Truth Is A Fragmentary Thing In 'American Fire'
"What really happened" is rarely something that can be pinned down: Where I see a pat on the back, you might see an assault; where I remember a rainy day, you may remember a hurricane. And then, of course, people lie. In American Fire, journalist Monica Hesse faces these quandaries of interpretation, faulty memory and lies, and deals eloquently with the he-said-she-said elements of her story.
On November 12, 2012, in a rural county called Accomack on the Eastern Shore of Virginia, an abandoned house blazed. While no one was hurt, it was a long night for the firefighters — not because that particular fire proved a challenge, but because they were called to put out two more that night. Over the next five months, they'd be called out again and again, sometimes several times a night, often several nights in a row. "The county went about its business," Hesse writes. "The county burned down."
The dictionary defines arson as "the willful or malicious burning of property (such as a building) especially with criminal or fraudulent intent." But arson is also emotional, psychological: It's taking something internal like rage or passion, and externalizing it as a part of nature we can spark but not necessarily control. "Arson is a weird crime," Hesse writes, and it's true — you gain little from it, unless maybe you're committing insurance fraud to get rich or destroying an enemy's property as revenge. The buildings that burned down in Accomack were almost all abandoned structures whose last owners were barely remembered by the neighbors.
'American Fire' isn't a whodunit' — it's a whydunit.
The damage being done, as far as the county was concerned, was to property. But the story Hesse tells is about the toll the arson took on the lives of its residents, who were living in fear and uncertainty. What if a fire finally jumped from an abandoned house to an occupied one? What if the firefighters, all volunteers, got hurt? What if the arsonist decided to target a family home?
American Fire isn't a whodunit — it's a whydunit. The book's back cover reveals that a man named Charlie Smith was convicted of 67 counts of arson in 2013, and he and his girlfriend Tonya are the exclusive subjects of several chapters. So the who is never the mystery to the readers, though it was to the county, and Hesse describes police efforts to catch the arsonist. But the why remains unknown, and as Hesse writes in her preface, the "answer, inasmuch as there is an answer for these things, involved hope, poverty, pride, Walmart, erectile dysfunction, Steak-umms (the chopped meat sold in the frozen food aisle) intrigue, and America." More on America in a moment, but as for the rest, it's all explored in Charlie and Tonya's story.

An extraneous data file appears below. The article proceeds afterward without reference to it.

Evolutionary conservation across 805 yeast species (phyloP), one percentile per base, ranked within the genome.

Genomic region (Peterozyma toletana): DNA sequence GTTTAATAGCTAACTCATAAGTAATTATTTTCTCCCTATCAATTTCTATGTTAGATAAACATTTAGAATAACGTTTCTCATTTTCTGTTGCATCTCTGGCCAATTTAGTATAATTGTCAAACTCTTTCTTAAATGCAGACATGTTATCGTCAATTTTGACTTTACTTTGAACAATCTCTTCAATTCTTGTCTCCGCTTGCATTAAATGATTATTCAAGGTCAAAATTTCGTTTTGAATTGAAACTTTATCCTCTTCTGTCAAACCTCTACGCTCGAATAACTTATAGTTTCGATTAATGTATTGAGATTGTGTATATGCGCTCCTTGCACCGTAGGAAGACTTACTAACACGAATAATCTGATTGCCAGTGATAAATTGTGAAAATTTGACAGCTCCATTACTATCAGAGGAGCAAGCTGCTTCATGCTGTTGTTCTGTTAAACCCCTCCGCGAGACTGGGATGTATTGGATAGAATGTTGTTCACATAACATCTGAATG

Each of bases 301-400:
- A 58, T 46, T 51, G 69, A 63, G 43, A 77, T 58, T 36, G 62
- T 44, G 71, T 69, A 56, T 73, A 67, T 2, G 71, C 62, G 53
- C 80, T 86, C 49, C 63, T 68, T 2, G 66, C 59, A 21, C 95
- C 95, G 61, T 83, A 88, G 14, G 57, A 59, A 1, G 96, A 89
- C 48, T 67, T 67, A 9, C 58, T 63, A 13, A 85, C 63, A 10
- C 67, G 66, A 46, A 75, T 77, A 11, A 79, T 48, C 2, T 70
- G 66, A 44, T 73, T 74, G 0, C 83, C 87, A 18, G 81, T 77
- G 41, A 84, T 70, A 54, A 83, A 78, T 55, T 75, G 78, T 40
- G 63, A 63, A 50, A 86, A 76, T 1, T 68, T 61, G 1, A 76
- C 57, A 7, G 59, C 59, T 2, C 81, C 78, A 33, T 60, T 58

Hesse doesn't provide a satisfying simple answer. Instead, she gives us a truth ... that is messy and nuanced, complex, and sometimes contradictory.
Both were both locals with difficult lives. Charlie was a car mechanic with a string of arrests and a history of addiction; Tonya was raising two kids and worked at a home for the elderly. Both were part of their communities — Charlie once worked as a volunteer firefighter himself, and Tonya frequented a local bar called Shuckers. It was at this bar that they met, and where they got engaged. Charlie loved Tonya to the point of trying to protect her when he was first caught — and she continues to deny any involvement in the fires, despite a technical guilty plea. A logical, clear-cut explanation as to why he — or they — lit the fires remains elusive. Hesse doesn't provide a satisfying simple answer. Instead, she gives us a truth according to Charlie, Accomack county firefighters, transcripts of 911 calls — in other words, a truth that is messy and nuanced, complex, and sometimes contradictory.
"All of these fires could have happened only in Accomack, a place with empty, abandoned buildings, prominently signaling a fall from prosperity..." But then again, Hesse admits, "Maybe it could have happened anywhere." Maybe, but it didn't, and thankfully Hesse doesn't spend too much time using the fires as a metaphor for the larger Rust Belt. While she does allow herself to generalize occasionally, she mostly focuses on this particular place, its people, and its story. What emerges is a vivid depiction of a community that is struggling economically in present-day America, but is rich in its human connections.
Ilana Masad is an Israeli-American fiction writer, book critic, essayist, and editor for hire.
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